First Atypical Antipsychotic Indicated for the Treatment of Major Depressive Episodes Associated with Bipolar I Disorder (Bipolar Depression) Both as Monotherapy and as Adjunctive Therapy with Either Lithium or Valproate
MARLBOROUGH, Mass.-July 1, 2013 -(BUSINESS WIRE/ME NewsWire)-- Sunovion Pharmaceuticals Inc. today announced that the U.S. Food and Drug Administration (FDA) approved two new indications for the use of Latuda® (lurasidoneHCl) as 1) monotherapy and 2) adjunctive therapywith either lithium or valproate, both to treat adult patients with major depressive episodes associated with bipolar I disorder (bipolar depression).1
“These two approvals represent a significant milestone not only for Sunovion and DSP, but for the millions of Americans who are living with bipolar disorder and struggling to manage the symptoms of bipolar depression,” said Masayo Tada, Representative Director, President and Chief Executive Officer of Dainippon Sumitomo Pharma Co., Ltd. “We look forward to building on the strong foundation started in the United States to bring LATUDA to other markets around the world. In addition, we are preparing for Phase 3 clinical trials for bipolar I disorder (bipolar depression) in Japan, an important market for us, where Phase 3 clinical trials for schizophrenia are already underway. This is part of Sunovion and DSP's ongoing commitment to researching, developing and commercializing new treatments for people with mental illness.”
Two positive double-blind, randomized, placebo-controlled, six-week clinical trials supported the two new indications for LATUDA for the treatment of adult patients with bipolar depression, both as monotherapy (PREVAIL 2) and as adjunctive therapy (added to background treatment with lithium or valproate) (PREVAIL 1). In both studies, the pre-specified primary endpoint was reduction in depressive symptoms, as measured by change from baseline in the Montgomery-Asberg Depression Rating Scale (MADRS) total score at Week 6. The key secondary endpoint (i.e., adjusted for multiple comparisons) was change from baseline in the Clinical Global Impression-Bipolar Version-Severity of Illness (CGI-BP-S) score at Week 6. Other secondary endpoints included changes from baseline at Week 6 in responder rates; rates of remission; Hamilton Anxiety Rating Scale (HAM-A); Sheehan Disability Scale (SDS); Quick Inventory of Depressive Symptomatology-Self-Report (QIDS-SR16); and Quality of Life, Enjoyment and Satisfaction Questionnaire-Short Form (Q-LES-Q-SF).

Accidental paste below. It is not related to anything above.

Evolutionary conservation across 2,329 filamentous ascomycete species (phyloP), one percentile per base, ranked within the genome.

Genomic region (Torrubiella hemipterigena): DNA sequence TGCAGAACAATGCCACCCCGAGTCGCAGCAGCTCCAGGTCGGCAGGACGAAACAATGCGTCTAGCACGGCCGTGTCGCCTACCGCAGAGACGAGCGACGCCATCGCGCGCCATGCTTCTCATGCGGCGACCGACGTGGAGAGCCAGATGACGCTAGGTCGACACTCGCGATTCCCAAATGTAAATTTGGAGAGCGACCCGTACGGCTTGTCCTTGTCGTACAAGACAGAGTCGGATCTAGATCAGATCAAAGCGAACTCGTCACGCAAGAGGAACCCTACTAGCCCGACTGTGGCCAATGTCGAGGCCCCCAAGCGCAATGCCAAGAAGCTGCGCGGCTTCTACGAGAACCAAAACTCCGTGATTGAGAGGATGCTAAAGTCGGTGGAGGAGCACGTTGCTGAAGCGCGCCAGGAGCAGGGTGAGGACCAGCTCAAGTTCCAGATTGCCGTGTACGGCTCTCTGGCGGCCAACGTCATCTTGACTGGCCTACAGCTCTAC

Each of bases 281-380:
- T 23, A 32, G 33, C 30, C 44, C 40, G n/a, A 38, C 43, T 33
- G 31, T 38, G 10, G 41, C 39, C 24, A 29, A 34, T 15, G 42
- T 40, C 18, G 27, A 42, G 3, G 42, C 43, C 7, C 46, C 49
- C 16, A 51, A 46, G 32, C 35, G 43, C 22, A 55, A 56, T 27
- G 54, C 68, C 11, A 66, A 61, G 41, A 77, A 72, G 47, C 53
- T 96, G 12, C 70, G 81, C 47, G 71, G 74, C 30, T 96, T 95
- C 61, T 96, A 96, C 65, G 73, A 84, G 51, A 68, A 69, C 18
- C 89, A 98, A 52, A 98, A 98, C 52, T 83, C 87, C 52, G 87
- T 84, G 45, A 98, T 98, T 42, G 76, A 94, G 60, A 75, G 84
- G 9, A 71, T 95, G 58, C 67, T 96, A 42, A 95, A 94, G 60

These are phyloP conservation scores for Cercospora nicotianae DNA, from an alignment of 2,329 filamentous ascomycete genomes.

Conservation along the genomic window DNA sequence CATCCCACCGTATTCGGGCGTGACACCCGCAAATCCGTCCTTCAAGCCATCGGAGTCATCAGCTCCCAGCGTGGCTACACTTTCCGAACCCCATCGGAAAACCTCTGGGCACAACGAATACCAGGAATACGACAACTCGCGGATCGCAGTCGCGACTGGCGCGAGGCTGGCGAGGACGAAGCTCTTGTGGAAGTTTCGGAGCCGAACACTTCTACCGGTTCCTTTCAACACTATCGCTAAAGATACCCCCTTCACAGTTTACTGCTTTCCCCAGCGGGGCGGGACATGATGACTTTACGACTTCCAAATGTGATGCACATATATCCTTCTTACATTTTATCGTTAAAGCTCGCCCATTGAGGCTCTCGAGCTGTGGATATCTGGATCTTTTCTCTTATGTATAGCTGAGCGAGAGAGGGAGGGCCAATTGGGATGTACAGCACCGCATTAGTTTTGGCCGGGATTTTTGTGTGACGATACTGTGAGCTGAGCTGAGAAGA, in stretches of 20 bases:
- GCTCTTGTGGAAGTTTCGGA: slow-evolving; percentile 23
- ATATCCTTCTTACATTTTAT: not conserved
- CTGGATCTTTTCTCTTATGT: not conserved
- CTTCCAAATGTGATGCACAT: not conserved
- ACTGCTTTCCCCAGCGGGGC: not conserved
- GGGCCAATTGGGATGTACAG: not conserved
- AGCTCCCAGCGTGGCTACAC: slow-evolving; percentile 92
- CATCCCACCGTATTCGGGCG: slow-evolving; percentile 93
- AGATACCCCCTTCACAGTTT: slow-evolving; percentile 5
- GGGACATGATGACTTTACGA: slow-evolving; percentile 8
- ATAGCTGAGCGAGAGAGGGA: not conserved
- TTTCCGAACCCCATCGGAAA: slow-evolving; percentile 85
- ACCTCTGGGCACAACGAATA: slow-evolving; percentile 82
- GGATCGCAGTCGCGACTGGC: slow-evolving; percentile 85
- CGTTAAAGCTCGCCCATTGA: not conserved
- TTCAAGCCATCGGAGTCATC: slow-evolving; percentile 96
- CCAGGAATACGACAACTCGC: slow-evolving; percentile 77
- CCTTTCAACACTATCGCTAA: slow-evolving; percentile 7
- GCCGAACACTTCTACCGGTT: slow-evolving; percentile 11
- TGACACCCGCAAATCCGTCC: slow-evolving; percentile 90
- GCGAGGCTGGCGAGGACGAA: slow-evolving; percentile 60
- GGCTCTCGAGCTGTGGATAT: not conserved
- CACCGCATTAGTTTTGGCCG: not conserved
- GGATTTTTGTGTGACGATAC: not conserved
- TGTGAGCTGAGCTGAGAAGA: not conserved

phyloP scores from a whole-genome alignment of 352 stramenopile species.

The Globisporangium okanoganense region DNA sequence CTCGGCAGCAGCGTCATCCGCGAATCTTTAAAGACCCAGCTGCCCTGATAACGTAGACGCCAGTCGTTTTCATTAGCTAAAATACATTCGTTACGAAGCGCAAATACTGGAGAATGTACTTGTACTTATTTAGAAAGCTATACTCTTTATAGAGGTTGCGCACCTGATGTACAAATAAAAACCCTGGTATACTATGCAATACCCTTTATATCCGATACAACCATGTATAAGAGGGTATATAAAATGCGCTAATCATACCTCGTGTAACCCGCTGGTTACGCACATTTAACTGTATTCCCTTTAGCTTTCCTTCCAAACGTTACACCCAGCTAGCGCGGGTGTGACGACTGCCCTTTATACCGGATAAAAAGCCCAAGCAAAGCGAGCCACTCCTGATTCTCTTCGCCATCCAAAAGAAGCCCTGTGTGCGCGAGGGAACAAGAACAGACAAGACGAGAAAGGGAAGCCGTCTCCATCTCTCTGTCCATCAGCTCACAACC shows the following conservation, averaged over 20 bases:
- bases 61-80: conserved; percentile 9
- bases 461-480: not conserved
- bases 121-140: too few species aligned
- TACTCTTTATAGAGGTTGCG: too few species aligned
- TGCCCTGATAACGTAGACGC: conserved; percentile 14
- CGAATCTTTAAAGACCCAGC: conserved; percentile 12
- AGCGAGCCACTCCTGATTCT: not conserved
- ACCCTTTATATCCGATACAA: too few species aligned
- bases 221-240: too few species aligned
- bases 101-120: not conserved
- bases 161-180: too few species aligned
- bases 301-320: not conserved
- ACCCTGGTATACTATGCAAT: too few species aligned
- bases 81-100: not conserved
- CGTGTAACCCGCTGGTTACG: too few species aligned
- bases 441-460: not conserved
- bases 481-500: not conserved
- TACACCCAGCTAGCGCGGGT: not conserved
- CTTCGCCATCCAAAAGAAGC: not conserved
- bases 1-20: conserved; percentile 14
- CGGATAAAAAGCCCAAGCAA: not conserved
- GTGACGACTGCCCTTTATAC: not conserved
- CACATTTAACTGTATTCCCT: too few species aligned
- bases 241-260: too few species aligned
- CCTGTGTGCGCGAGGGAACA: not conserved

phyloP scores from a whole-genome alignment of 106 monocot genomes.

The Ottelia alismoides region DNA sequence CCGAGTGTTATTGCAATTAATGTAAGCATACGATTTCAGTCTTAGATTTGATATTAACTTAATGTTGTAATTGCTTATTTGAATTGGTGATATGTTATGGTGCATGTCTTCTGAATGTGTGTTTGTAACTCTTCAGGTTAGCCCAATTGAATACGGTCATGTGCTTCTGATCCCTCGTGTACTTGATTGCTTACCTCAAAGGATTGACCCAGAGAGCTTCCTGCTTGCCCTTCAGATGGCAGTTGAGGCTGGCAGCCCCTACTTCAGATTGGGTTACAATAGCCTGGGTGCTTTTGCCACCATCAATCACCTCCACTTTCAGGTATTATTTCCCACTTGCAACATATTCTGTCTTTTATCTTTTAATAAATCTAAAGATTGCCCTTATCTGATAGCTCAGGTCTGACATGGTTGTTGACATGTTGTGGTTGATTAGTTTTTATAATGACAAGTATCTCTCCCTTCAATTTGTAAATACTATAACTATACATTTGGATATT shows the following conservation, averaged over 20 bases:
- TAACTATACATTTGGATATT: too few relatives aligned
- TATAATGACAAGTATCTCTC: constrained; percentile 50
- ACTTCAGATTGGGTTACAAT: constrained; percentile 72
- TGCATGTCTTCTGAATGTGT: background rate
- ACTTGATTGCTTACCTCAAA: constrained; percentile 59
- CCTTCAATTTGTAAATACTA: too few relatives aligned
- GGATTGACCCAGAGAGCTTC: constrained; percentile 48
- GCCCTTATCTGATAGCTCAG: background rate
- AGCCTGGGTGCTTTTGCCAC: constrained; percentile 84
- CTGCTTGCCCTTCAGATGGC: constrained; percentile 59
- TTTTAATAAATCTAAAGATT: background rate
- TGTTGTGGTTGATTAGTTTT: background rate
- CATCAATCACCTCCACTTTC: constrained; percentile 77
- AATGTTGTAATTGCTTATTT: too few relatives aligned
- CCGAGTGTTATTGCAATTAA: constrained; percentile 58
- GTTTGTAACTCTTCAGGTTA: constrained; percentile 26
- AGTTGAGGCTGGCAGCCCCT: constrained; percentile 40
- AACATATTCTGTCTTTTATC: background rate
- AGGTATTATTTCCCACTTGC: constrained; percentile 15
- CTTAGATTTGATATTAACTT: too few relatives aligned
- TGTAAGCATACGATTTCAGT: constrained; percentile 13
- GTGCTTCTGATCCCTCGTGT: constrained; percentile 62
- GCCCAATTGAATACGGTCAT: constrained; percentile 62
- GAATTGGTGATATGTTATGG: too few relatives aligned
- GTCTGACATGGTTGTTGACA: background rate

Both studies showed that treatment with LATUDA resulted in statistically significant reductions in MADRS scores at study endpoint compared to placebo, with significant separation from placebo observed as early as Week 2 of treatment. Additionally, across both studies, patients receiving LATUDA demonstrated statistically significant improvements vs. placebo at Week 6 on secondary endpoints, including CGI-BP-S, responder rates, rates of remission, anxiety symptoms, self-assessment of depression, as well as measures of functionality and quality and enjoyment of life.
The most common adverse reactions (incidence ≥5%, in either dose group, and at least twice the rate of placebo) in patients receiving LATUDA as monotherapy were akathisia, extrapyramidal symptoms, somnolence, nausea, vomiting, diarrhea, and anxiety; discontinuation rates due to any adverse reaction were 6.0% for LATUDA and 5.4% for placebo. In adjunctive treatment, the most common adverse reactions in patients receiving LATUDA (incidence ≥5% and at least twice the rate of placebo) were akathisia and somnolence; discontinuation rates due to any adverse reaction were 5.8% for LATUDA and 4.8% for placebo. Patients treated with LATUDA also experienced low rates of change in weight, body mass index (BMI), lipid parameters and measures of glycemic control.
“Patients with bipolar disorder spend the majority of their symptomatic time in the depressed phase of the illness. This phase most commonly results in impaired function, a remarkable decrease in quality of life and may lead to increased risk for attempted suicide,” said Joseph Calabrese, M.D., Professor of Psychiatry and Director of the Mood Disorders Program at University Hospitals Case Medical Center, Case Western Reserve University. “Unfortunately, there are very few treatments specifically approved to treat the symptoms of bipolar depression, which represents a very large unmet medical need for patients and their families.”
“The pharmacological profile of LATUDA, together with preclinical and initial clinical findings, suggested the potential for efficacy in depressive episodes associated with bipolar disorder. Historically, it has been difficult to show efficacy in clinical trials for the treatment of bipolar depression, but we felt strongly it was the right path to take given the high unmet need,” said Antony Loebel, M.D., Executive Vice President and Chief Medical Officer of Sunovion Pharmaceuticals Inc. “We are pleased that the two new LATUDA indications for monotherapy and adjunctive treatment of bipolar depression are supported by robust evidence demonstrating efficacy and safety.”